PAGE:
Each and every culture are known to have a unique set of rituals and festivals, so it didn't surprise me when I saw the Daily Mail publish an article looking into the Japanese annual penis festival - also known as the Kanamara Matsuri festival.
The story behind this festival is about a jealous sharp-toothed demon believed to be hiding in the vagina of a woman he fell for. Out of jealousy, it was believed that this demon bit off the penises of two men. In an attempt to resolve this, the woman asked a blacksmith to use an iron phallus to break the teeth of the demon, which the blacksmith successfully accomplished. Thus, making the phallic object worthy of a shrine.
People believe this festival is associated with fertility, luck and mental success. It is also believed that this ritual would shield against the contraction of sexually transmitted infections. This centuries' old tradition is generally held in early spring and is symbolic of new life.
After reading about the Kanamara Matsuri festival, I found myself interested in other festivals and rituals that may be engaged in around the world in an attempt to aid fertility - here's what I found:
- In Zimbabwe, it is believed the baboon urine encapsulates a wide variety of hormones known to be beneficial to the fertility of both men and women. Thus, drinking this urine is believed to enhance fertility. A cocktail of baboon urine with beer to aid parenthood is also common in Zimbabwe - It is, however, to be acknowledged that medical professionals in Africa are strongly encouraging avoiding this ritual.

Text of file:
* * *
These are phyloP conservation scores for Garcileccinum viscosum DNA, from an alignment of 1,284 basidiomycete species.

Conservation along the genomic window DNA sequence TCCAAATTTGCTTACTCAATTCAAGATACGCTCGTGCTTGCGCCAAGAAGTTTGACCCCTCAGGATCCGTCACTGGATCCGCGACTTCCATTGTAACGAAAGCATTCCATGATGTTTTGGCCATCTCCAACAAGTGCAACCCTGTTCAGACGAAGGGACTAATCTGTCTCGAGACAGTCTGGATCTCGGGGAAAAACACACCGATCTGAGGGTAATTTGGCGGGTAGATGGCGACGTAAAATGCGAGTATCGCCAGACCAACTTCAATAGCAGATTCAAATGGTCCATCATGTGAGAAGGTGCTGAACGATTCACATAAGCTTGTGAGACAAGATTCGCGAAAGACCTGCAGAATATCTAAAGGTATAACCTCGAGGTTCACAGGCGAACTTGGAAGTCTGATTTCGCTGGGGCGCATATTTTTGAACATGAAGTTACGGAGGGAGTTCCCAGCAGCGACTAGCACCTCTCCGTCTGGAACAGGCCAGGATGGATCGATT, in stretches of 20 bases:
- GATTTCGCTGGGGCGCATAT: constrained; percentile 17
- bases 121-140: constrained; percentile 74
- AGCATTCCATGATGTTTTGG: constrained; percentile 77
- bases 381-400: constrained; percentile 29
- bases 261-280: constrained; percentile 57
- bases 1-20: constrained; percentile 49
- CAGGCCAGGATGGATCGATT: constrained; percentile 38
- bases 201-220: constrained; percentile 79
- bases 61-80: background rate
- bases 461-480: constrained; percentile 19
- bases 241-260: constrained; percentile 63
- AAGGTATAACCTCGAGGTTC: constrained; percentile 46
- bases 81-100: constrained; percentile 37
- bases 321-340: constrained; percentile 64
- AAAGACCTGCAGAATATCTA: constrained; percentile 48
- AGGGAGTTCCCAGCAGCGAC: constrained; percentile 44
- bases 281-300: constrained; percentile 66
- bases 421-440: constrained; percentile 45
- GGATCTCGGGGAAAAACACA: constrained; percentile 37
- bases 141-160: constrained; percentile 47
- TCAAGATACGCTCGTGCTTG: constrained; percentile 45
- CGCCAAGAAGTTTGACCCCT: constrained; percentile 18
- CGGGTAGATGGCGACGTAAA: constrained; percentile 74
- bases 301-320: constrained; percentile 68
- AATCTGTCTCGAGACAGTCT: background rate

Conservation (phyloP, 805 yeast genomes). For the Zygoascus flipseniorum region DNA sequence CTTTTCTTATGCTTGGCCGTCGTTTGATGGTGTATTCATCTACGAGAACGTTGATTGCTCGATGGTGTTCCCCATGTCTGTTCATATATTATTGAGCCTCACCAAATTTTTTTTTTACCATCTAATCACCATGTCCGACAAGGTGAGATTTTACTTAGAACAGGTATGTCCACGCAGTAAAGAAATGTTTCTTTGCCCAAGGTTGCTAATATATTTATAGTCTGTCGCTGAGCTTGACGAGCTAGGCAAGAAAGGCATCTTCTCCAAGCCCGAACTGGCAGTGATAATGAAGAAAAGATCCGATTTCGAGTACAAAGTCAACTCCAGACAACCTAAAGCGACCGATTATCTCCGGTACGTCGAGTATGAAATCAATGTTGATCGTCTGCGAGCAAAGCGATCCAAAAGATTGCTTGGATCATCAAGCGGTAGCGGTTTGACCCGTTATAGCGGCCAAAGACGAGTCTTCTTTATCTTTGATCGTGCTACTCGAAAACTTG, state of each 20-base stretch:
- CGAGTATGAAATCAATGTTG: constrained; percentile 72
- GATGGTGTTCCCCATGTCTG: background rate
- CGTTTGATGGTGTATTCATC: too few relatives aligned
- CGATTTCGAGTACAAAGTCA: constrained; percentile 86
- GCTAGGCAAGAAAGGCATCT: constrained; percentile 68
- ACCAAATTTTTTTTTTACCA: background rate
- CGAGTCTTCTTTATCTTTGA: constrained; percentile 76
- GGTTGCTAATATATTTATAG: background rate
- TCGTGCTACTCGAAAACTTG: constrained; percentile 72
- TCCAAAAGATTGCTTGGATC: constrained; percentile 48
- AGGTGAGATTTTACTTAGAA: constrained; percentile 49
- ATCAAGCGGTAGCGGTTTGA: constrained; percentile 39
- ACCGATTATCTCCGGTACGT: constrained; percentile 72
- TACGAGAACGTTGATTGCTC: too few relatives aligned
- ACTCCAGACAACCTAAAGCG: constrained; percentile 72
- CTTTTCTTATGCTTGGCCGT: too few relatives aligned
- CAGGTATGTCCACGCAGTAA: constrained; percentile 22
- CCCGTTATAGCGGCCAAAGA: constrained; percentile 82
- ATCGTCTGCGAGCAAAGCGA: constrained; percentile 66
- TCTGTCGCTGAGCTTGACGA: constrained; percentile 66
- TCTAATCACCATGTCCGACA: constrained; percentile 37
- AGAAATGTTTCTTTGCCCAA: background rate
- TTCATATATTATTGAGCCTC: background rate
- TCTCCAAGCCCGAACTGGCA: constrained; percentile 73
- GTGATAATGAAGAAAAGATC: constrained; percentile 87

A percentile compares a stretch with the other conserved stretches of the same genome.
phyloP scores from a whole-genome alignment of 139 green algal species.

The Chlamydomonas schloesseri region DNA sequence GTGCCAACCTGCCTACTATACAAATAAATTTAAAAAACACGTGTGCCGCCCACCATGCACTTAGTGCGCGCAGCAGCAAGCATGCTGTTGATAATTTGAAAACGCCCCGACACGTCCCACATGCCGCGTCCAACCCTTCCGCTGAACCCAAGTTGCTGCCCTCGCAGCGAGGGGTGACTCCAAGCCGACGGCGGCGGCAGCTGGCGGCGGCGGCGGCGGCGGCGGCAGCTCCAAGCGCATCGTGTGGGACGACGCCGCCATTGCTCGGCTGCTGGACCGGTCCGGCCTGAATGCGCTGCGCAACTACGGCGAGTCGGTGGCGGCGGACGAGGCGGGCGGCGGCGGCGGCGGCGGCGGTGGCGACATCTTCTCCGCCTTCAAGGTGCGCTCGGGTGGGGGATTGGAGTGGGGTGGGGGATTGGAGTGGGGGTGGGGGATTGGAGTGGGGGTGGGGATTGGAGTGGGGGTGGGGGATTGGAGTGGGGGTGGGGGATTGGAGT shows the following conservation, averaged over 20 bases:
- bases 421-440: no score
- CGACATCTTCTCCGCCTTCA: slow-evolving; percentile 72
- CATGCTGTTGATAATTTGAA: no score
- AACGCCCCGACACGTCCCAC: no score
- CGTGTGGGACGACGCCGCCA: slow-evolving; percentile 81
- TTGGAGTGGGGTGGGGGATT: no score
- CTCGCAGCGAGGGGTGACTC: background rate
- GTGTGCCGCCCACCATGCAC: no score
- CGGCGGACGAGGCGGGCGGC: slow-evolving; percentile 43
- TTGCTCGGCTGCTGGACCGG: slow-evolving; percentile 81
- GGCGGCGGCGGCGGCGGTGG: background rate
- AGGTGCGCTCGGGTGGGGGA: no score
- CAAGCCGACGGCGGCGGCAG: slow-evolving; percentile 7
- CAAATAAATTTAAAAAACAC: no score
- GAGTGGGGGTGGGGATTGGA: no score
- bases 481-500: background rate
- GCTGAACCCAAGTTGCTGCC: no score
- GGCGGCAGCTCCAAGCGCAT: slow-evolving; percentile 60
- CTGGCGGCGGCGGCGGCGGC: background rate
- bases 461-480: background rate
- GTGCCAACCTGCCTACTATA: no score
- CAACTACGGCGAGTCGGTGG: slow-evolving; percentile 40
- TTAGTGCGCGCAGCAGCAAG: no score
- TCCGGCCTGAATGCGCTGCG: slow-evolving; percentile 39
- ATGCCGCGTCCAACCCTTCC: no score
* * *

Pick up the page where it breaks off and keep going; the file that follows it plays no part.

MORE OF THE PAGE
- Greece is the home to yet another fertility festival, known as the Annual Phallus Festival. This festival involves eating penis shaped bread and kissing a giant phallic statue.
- The Ambubachi Mela held annually in India is a festival held to symbolise menstruation. The legend behind this festival tells the story of Lord Shiva entering into a fit of rage when his wife jumped into a fire following an altercation with her father. When carrying the body of his beloved, it was believed Lord Shiva dropped parts of her body which fell back down to earth. In light of this, The Kamakhya Temple in Assam (East India) was built where her vagina was believed to have fallen. Every year the temple remains closed for three days and is believed to turn red to symbolise menstruation. Legend explains that the goddess in this temple is known as the goddess of procreation and fertility and visiting this temple over this festival is believed to enhance fertility.
- The Chao Mae Tuptim located in Bangkok, Thailand is also known as the lingam fertility shrine. It is believed a female spirit resides near this tree and those who visit this tree will be blessed with fertility. Many women visit this tree to offer phallic shaped gifts in exchange for blessings from this spirit to help them conceive.
Are there any other interesting fertility related festivals or rituals you know of? If so, get in touch! Tweet me @Infertility247Suggest a correction